The letter with the fragment might help narrow the date range. That letter was mailed at Kahului and carried overland to Lahaina, where the Lahaina postmaster, George Gower (Collector of Customs and the postmaster 1851-54) affixed the stamp to show that postage was fully prepaid (it is cancelled with pen marks). The Lahaina post office probably applied the distinctive Paid” cancel in bold italicized capital letters. Lahaina had a tradition of using blue ink for postal markings, and loose type was readily available to create a temporary Paid” handstamp. One other example of this cancellation is recorded, also struck on a 13c Hawaiian Postage” Missionary (3-I-CAN-99).

The January 3, 1852, letter with the fragment has the same San Francisco markings -- red datestamp and 6” and bluish-black Paid” -- and the San Francisco date is February 18 (1852). The Gregory book (page 274) provides sailing vessels and dates for the mail containing the January 3 letter. The combination of red and black ink for the markings applied at San Francisco is very unusual. It is possible that the cover offered here, with the same red and black combination, was in the Hawaiian mail that was postmarked at San Francisco on February 18. Based on the Van Ingen connection, there is also a strong possibility that this cover, like the other, originated in Kahului.

Ex Admiral Harris, Ishikawa, Golden and Gross. Siegel census no. 3-I-COV-136. Illustrated in Gregory book (page 397). With 1994 and 2016 P.F. certificates. Scott value $75,000.00 on cover (Image)

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Get Market Data for [United States Possessions (Hawaii) 3 ]

E. $ 40,000-50,000

SOLD for $45,000.00
Will close during Public Auction
286 c Image12c Black (17). Large margins to barely touched, tied by "San Francisco Cal. 20 May" (1856) circular datestamp on cover to Miss Abby Marshall in Charlestown Mass., bold strike of red "Honolulu * U.S. Postage Paid * Apr. 14" circular datestamp, few cosmetic improvements around edges, stamp slightly affected from placement at edge of cover

VERY FINE APPEARANCE. A CHOICE EXAMPLE OF THE 12-CENT 1851 USED FROM HAWAII, PAYING THE 10-CENT TRANSCONTINENTAL POSTAGE AND 2-CENT SHIP CAPTAIN'S FEE.

Carried on the American schooner Julius Pringle, which departed Honolulu April 14, 1856, and arrived in San Francisco on May 6 (the mail was not stamped until May 20 or 21). With 1988 P.F. certificate (Image)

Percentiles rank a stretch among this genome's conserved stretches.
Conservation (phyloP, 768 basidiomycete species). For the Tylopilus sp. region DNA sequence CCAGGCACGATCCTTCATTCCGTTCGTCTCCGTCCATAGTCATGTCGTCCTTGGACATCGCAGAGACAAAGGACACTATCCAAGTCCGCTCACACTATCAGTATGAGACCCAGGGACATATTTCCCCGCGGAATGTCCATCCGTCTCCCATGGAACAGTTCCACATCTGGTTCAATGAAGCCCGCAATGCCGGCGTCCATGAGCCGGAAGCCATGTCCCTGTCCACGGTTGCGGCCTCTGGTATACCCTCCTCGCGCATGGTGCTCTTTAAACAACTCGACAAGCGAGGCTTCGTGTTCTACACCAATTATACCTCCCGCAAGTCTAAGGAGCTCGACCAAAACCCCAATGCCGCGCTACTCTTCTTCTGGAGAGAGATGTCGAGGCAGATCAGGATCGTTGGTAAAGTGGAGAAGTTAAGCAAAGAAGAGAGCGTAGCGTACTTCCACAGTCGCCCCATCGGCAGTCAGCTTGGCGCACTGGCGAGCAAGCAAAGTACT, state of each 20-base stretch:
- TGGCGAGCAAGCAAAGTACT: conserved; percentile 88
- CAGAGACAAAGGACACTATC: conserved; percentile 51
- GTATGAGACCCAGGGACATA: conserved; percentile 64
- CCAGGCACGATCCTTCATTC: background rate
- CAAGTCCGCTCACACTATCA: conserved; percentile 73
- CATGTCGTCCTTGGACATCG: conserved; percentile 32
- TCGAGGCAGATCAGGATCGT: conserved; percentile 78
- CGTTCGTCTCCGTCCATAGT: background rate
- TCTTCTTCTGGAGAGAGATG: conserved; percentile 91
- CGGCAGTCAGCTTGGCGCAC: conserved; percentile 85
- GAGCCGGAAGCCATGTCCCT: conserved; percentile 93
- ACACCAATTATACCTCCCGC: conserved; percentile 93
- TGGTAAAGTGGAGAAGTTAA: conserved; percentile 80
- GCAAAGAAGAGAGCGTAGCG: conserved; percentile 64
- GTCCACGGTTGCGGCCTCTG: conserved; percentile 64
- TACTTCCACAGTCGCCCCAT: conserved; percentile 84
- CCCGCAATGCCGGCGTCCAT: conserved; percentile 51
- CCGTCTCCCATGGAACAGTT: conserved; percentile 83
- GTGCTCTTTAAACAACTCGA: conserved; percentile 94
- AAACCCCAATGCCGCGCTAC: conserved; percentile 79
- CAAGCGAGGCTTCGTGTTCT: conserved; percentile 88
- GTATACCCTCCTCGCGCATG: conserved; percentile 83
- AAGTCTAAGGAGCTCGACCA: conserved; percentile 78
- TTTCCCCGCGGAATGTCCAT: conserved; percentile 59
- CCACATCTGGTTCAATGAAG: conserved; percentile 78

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Get Market Data for [United States Possessions (Hawaii) 17 ]

E. $ 2,000-3,000

SOLD for $1,900.00
Will close during Public Auction
287 ng ImageHAWAII, 1859, 1c Light Blue, Bluish White (12). Plate 2-A, Type VI (Westerberg Position 6), unused (no gum), ample even margins

VERY FINE. A BEAUTIFUL AND RARE SOUND UNUSED EXAMPLE OF THE 1859 ONE-CENT BLUE HAWAIIAN NUMERAL ISSUE.

With 2003 P.F. certificate (Image)

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Get Market Data for [United States Possessions (Hawaii) 12 ]

$ 15,000.00

SOLD for $9,000.00
Will close during Public Auction
288 c ImageHAWAII, 1859, 2c Dark Blue, Comma after Cents” (13b). Plate 1-A, Type X (Westerberg Position 2), top sheet margin, other sides large to huge except where a bit irregular at left, dark shade and strong impression typical of First Printing, tied by manuscript Kau” cancellation and brownish-black Collector’s Office/Hilo. Hawaii” in oval handstamp on folded cover addressed with blue ink in Hawaiian to Levi Haalelea at Honolulu, pencil note inside indicates that the letter originated at Ninoles, slight toning

VERY FINE. ONE OF TWO RECORDED FULL COVERS BEARING A NUMERAL ISSUE FROM PLATE 1-A, AS WELL AS THE UNIQUE EXAMPLE OF THE COMMA AFTER CENTS” VARIETY ON COVER.

Before August 1859, Hawaiian inter-island mail was carried free of charge by schooners, and there was no charge for letters delivered locally. With the rise in inter-island correspondence came a greater need for collecting postage. In 1859 the postal laws were amended to include a 2c per half-ounce postage rate for inter-island letters (and 1c for printed matter), effective August 1. Drop letters left at and picked up at the same post office were not subject to postage, nor were consignee letters handled by ship captains, as long as they did not go through the post office.